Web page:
In Bb 2.0 is a "collaborative music and spoken word project" from Darren Solomon. With just the native YouTube playback interface, multiple clips can be played and controlled to create your own soothing musical mix.
This post is an ongoing collection of YouTube-based tools for making split-screen media. These web-based tools allow you to select the YouTube clips that you want to use as part of your own multi-channel mashup. I'll update this list as I find more; newer additions are nearer the top of the post.
Interface for browsing and watching videos on Flickr. Individual videos are represented as narrow columns along a timeline, showing a small portion of a video frame and indicating the upload time. When a video column is selected, it expands to reveal the full video as it plays; subsequent videos are played back automatically to form a temporal journal composed of diverse content. Nice interface detail: the vertical height of a video column gives you a sense of the dimension of the video.
TV spot that highlights Zune's MixView feature. This clip about MixView has more info on the interface. I haven't used it myself, but it seems like they could push the UI much further than a single layer of suggestions surrounding the center element.
On August 5th, 2004 at 12:00 noon GMT, and again exactly 12 hours later, 60 Filmmakers around the world set out to capture a single Moment on Earth. With participants in over 40 countries and on all 7 continents, the events and Heroes that they captured span a spectrum of emotions and speak to what it is to be human and alive on Earth today... The larger picture it creates shows images from the first moments in Iraq and the Pacific Ocean. You can 'fly' your mouse over the moment and click to see larger images, read about the individual moments and, in time, leave comments on what you see.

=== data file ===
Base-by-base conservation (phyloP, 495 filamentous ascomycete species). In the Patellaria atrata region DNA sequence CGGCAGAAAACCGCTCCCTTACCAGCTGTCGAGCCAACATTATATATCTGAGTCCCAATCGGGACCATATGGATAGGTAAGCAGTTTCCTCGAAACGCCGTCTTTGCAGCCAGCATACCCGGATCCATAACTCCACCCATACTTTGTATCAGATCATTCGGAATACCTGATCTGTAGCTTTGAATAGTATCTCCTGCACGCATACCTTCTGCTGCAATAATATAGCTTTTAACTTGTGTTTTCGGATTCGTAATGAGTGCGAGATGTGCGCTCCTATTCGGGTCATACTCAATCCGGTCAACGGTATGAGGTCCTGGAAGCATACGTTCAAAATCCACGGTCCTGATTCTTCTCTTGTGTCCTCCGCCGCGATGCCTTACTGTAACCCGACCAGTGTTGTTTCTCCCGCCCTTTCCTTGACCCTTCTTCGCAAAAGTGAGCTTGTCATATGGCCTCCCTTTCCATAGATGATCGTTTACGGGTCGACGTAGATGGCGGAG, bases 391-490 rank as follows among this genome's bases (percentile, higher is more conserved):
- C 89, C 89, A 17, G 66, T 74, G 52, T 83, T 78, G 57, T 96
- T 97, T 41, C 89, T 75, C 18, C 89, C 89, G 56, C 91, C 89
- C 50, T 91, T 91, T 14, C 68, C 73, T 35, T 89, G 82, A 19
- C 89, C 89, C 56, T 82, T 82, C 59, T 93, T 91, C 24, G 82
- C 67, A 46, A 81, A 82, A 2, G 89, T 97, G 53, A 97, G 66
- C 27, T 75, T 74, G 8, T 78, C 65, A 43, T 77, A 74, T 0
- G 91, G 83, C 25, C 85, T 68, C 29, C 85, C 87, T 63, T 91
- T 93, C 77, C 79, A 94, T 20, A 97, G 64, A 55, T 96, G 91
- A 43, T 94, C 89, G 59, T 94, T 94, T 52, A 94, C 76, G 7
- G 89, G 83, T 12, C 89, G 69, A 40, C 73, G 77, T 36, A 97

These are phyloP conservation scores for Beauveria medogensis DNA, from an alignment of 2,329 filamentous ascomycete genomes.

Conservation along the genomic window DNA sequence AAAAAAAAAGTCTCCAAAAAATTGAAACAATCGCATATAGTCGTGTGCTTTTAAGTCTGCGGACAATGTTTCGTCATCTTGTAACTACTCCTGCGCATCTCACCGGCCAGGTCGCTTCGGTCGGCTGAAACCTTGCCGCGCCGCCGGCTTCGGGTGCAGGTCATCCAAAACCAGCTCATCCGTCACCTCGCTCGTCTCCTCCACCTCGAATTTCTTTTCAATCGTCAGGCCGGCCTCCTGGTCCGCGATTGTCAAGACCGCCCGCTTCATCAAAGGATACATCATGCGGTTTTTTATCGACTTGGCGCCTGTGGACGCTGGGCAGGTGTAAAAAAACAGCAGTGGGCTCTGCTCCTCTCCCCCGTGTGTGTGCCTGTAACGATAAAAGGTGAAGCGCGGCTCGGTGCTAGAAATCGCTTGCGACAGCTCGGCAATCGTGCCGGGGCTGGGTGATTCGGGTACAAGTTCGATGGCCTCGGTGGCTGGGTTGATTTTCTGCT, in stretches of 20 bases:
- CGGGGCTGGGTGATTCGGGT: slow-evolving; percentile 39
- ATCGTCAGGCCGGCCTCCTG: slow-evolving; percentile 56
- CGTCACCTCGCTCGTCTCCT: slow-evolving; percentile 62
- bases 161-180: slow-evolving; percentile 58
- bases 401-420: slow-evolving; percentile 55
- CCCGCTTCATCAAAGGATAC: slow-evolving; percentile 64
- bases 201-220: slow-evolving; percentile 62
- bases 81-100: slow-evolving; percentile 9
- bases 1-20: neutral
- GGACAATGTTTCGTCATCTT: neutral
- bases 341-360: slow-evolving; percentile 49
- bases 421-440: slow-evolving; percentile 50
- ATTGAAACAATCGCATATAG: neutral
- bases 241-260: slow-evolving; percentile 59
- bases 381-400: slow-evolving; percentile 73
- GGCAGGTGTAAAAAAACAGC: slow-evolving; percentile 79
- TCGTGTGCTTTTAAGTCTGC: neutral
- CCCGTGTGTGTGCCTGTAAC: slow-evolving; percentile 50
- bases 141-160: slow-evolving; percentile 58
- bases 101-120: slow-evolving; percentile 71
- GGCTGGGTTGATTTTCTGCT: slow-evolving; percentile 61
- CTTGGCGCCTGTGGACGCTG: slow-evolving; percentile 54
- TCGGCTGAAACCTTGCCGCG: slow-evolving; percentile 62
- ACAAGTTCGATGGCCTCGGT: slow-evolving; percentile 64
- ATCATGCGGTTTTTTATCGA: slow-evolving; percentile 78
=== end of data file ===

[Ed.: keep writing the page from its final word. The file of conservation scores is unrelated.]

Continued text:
HBO Voyeur was a web/cable production that featured multiple spaces and storylines. The plot was presented in several rooms, and web viewers could navigate to the different locations and pick up the narrative threads.
The premise was simple: Using a single, stationary camera angle and no dialogue, viewers would be invited to literally peer into the apartments of the show's characters. Stories would unfold strictly through action, often times in multiple rooms at once (and often times multiple story lines at once)... From the HBO Voyeur web site, viewers can look in on stories unfolding in 5 different locations, including one entire apartment building. The view is a cross section looking through the walls of the apartment (or in one case, a funeral parlor) at the people inside.
I'm way late to the party here; the project is from 2007 and the official site at hbovoyeur.com has long been shut down. It sounds like an intriguing attempt and interactive visual narration.
Impressive interactive piece by Sumona (Andries Odendaal) that combines photomosaics with an infinite zoom interface. The result is fluid browsing through swathes of colors and photos. One of 10 works in the 10 Ways online exhibition from Getty Images.
My latest project is Asynchrony. It's a set of four interactive sketches for the simultaneous visualization of multiple points in time within video. When combined with time-lapse or looped video clips, each sketch generates a crudely synthesized image of different time points in video, all within the shared space of the visual frame. Two of the four sketches I've made, Split and Slide, are shown above. They divide the video frame into static or animated rectangular regions, each of which can have its own time flow.
The initial impetus for these sketches was thinking about a way to quickly play with different split-screen layout ideas. And because I've long been interested in both split-screen films and time-lapse videos, part of the appeal of this project was that I was able to bring those two interests together under the umbrella concept of organizing images of multiple time points within a shared frame.